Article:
Answered by Dr. ‘Abdullah bin Bayyah | Translated by Suhaib Webb
The following question was put to the erudite scholar, Shaykh `Abdullah bin Bayyah:
“I’m interested in leaving my homeland and migrating to the lands of Islam. I’ve heard that it is an obligation to do so and wanted your guidance on this issue.”
“The questioner’s desire to live in a Muslim country is commendable. However, I would like to remind him of the following verse of the Qur’an, “Allah does not burden a soul more than it can bear.” (Qur’an, 2:286) If he is able to observe the rites of Islam and worship Allah in his homeland, then it is not obligatory upon him to migrate from there based on the hadith of the Companion Fudayk (God’s pleasure be upon him). This hadith was related by Ibn Hibbān (4861) and its narrators are trustworthy (Thiqāt). In it the Prophet ﷺ said,
‘O Fudayk! Establish the five daily prayers, abandon evil, and live amongst your people wherever you wish to live.’ The narrator of this hadith speculated that the Prophet ﷺ said, ‘(and) you will be considered as one who migrated (Muhajir).’
Fudyak’s tribe, with whom he resided, was non-Muslim and he was asking the Prophet ﷺ about migrating. Based on this, three major schools of Islamic law, the Hanafis, Shafi’s and Hanbalis, contended that if a person was able to practice his faith, then leaving his country was not an obligation and migration was not compulsory upon him. Other scholars, such as Imam Mālik, God’s mercy be upon him, and the Literalist (Zāhiri) school, viewed it as an obligation. There were some scholars such as al-Mawardī and some of the Shāfi’is who contended that if one was able to perform his religious rites, then it was not allowed for him to migrate in the first place; nay, it is obligatory for him to stay in his country because if he migrated, there would be no Muslims left there.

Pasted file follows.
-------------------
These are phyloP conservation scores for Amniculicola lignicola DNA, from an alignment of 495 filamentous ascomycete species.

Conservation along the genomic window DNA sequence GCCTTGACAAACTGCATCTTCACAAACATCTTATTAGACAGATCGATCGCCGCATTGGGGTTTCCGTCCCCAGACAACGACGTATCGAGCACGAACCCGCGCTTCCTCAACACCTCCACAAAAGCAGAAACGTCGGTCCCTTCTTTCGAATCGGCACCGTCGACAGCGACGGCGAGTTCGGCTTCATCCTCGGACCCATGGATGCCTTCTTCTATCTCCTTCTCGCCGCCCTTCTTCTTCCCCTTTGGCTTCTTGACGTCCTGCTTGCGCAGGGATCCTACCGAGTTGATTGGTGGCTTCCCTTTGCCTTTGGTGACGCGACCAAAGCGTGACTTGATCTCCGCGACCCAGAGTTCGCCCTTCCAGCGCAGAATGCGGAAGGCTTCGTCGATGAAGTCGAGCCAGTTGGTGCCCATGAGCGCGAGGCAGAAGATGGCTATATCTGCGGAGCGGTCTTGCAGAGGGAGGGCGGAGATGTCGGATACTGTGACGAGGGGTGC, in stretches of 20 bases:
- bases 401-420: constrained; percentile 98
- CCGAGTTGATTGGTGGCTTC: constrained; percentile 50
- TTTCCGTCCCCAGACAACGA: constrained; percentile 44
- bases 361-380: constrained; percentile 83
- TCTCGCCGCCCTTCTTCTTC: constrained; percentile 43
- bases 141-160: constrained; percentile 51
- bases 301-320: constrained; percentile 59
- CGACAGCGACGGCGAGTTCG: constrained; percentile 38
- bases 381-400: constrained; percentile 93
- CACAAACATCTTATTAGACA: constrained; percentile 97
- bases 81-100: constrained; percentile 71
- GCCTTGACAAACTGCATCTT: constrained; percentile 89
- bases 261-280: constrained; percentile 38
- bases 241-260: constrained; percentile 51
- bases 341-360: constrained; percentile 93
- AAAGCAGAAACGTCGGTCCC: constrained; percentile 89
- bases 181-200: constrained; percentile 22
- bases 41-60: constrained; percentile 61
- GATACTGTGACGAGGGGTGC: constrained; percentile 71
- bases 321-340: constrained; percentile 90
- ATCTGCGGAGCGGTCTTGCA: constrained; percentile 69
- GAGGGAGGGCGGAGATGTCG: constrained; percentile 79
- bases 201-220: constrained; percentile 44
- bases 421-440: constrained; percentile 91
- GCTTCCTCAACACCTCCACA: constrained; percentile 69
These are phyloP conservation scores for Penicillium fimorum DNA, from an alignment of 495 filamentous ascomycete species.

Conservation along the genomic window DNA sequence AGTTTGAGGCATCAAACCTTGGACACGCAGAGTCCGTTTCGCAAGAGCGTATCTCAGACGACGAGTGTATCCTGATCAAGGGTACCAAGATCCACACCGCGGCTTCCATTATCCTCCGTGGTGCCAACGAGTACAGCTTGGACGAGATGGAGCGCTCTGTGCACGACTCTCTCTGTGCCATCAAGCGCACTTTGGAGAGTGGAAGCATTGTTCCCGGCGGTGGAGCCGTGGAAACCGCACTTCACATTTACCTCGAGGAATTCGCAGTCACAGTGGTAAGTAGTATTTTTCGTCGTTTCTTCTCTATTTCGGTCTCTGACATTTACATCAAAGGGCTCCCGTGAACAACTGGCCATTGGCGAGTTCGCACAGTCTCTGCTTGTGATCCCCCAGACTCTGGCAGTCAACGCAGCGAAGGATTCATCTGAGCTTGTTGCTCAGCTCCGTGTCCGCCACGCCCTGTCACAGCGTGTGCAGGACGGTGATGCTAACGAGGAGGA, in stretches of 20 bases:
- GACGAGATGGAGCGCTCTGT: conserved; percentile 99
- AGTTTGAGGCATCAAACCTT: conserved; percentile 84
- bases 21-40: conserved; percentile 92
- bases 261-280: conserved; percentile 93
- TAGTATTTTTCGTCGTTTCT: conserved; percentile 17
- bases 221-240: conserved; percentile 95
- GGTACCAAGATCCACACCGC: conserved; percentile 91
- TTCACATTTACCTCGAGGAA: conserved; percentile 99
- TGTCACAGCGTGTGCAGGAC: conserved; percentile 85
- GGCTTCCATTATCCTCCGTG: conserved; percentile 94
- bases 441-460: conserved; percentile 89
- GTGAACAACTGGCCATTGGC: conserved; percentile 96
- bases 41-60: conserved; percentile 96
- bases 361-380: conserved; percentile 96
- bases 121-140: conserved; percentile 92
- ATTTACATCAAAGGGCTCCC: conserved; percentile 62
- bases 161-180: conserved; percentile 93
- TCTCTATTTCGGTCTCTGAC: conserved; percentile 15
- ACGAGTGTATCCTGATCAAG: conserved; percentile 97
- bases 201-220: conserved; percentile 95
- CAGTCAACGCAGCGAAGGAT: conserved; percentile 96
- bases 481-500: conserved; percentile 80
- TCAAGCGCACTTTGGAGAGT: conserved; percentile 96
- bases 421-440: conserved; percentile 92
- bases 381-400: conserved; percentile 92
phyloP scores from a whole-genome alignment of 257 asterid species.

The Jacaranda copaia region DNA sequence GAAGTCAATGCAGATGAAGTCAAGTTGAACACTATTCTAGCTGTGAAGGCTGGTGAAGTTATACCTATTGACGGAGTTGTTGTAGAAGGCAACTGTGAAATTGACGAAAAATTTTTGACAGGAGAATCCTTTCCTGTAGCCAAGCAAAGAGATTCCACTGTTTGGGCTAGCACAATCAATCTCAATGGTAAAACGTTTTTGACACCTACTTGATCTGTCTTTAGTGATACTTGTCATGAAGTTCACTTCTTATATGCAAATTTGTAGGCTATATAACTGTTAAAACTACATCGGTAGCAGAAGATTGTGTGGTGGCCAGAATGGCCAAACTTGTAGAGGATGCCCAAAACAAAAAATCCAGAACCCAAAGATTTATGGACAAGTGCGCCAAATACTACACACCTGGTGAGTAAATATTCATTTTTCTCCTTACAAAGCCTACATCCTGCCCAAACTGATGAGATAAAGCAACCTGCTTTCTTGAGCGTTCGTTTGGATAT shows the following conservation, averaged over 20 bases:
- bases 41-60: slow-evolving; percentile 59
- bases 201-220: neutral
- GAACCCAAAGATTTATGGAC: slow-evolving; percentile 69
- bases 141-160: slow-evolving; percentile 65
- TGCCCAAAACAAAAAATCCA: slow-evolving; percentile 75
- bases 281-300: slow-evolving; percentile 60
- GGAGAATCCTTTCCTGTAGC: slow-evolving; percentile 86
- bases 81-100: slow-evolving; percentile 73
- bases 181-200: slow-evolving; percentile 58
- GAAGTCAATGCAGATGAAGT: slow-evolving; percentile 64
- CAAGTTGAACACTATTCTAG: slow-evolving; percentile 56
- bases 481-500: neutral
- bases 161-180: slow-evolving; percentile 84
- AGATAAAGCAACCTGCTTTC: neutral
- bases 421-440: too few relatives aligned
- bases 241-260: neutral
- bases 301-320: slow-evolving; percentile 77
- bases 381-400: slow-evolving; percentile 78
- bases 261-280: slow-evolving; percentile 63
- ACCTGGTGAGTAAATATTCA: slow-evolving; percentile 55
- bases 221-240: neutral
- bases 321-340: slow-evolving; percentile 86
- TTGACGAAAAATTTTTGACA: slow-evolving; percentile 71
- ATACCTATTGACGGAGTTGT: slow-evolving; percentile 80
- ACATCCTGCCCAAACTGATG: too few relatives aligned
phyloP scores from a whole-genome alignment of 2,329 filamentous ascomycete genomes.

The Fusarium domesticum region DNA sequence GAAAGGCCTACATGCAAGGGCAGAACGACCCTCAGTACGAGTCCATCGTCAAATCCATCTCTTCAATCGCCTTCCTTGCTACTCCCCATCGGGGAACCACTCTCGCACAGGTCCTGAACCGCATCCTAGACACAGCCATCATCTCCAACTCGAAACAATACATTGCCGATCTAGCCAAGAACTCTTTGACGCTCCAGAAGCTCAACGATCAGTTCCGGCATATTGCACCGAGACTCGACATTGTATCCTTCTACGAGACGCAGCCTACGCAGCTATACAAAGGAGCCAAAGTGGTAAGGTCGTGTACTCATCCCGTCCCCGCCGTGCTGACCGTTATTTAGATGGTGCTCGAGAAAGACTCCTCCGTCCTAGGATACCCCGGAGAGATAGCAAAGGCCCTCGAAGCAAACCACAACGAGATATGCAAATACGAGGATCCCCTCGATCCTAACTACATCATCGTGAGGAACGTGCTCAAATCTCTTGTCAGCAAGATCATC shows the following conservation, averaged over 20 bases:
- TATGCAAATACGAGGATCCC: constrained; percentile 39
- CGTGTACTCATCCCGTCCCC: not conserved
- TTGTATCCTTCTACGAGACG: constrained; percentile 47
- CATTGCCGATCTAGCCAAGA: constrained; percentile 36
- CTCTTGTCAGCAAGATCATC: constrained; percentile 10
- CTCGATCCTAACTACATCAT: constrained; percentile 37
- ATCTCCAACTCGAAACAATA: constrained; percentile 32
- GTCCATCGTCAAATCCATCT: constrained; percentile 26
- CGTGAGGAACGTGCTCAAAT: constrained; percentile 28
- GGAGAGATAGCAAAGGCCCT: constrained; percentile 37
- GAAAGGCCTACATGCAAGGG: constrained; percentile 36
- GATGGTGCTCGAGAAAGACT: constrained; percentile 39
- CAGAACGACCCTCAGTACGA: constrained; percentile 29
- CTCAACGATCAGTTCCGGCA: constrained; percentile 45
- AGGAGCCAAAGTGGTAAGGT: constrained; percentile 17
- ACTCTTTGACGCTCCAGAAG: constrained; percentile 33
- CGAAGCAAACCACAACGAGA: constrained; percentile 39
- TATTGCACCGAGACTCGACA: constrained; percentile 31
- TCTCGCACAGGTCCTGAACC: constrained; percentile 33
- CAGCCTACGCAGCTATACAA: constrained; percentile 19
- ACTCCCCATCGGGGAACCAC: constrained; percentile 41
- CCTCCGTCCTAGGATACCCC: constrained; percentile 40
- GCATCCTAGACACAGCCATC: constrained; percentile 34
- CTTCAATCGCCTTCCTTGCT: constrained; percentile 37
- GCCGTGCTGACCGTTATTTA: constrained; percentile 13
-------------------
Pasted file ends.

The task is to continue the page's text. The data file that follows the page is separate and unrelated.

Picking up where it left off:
This issue is one of great flexibility and ease and we beseech Allah for His guidance.”